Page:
Bewcastle (St. Cuthbert)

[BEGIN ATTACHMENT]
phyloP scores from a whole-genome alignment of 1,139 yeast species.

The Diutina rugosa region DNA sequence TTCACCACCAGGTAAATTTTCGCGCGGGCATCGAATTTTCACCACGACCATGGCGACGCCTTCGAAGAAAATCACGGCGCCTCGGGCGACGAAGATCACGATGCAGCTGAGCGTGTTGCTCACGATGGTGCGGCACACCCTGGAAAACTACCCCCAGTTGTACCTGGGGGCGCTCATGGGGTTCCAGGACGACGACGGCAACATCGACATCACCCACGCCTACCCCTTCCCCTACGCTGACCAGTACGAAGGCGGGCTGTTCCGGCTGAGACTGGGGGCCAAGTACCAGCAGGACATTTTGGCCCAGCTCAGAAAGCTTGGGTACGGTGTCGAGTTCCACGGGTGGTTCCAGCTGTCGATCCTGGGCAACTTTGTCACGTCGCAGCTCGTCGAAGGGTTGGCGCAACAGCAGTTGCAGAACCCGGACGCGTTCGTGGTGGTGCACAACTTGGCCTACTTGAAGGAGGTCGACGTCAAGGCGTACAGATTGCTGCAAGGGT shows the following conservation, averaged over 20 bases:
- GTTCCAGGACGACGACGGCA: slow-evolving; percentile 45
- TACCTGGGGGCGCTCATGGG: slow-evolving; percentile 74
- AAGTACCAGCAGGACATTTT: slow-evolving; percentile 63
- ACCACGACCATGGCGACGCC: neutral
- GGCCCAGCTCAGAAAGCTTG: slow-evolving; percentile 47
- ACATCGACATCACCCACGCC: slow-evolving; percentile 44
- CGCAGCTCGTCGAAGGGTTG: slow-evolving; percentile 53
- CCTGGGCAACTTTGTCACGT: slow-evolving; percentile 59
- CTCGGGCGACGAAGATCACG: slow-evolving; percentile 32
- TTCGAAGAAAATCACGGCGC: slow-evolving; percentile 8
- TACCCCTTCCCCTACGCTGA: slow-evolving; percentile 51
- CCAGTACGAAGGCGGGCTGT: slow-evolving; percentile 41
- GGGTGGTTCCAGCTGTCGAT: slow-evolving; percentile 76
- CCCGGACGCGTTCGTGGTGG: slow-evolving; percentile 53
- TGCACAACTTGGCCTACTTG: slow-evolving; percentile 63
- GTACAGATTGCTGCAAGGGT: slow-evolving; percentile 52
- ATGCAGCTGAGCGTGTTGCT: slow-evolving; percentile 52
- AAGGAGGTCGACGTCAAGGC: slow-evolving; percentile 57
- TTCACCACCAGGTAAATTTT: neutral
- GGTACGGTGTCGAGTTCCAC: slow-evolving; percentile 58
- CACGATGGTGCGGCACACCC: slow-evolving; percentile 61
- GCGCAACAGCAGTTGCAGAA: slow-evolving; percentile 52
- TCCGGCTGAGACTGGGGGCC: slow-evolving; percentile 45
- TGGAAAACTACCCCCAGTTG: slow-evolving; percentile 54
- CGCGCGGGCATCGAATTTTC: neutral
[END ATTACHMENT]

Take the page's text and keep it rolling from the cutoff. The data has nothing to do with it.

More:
BEWCASTLE (St. Cuthbert), a parish, in the union of Longtown, Eskdale ward, E. division of Cumberland, 10 miles (N. N. E.) from Brampton; comprising the townships of Bailie, Bellbank, Bewcastle, and Nixons; and containing 1274 inhabitants, of whom 181 are in the township of Bewcastle. This place, which was a Roman station on the Maiden-way, derived its name from a fortress erected here soon after the Conquest by Bueth, lord of Gilsland, and in which, in the reign of Elizabeth, and also in 1639, a border garrison was placed; during the civil war the castle was demolished by the parliamentarians, and only some slight vestiges of it now remain. The parish comprises about 41,221 acres, of which 21,221 are rateable, and about 20,000 undivided common; it abounds with richly varied and picturesque scenery, and within its limits the Leven or Line and the Irthing have their sources. The substrata are chiefly limestone and coal, and lead-ore is found in abundance. In the 7th of Edward I., license was granted to John Swinburn, to hold a weekly market and an annual fair. The living is a rectory, rated in the king's books at £2, and in the patronage of the Dean and Chapter of Carlisle, with a net income of £120. The rectorial tithes for the township of Bewcastle have been commuted for £60; and there are 40 acres of glebe. In the churchyard is a curious antique cross composed of a single stone, bearing Runic inscriptions which have been variously interpreted, and some curious devices supposed to be emblematical of the conversion of the Danes to Christianity, and commemorative of the death and interment of one of their kings. Here is a place of worship for Presbyterians. Many coins, inscribed stones, and other relics of Roman occupation have been found, and there are various relics of antiquity in the vicinity. The parish contains two mineral springs, one sulphureous, the other chalybeate; and at Low Grange, a quarter of a mile to the east of the church, is a petrifying spring.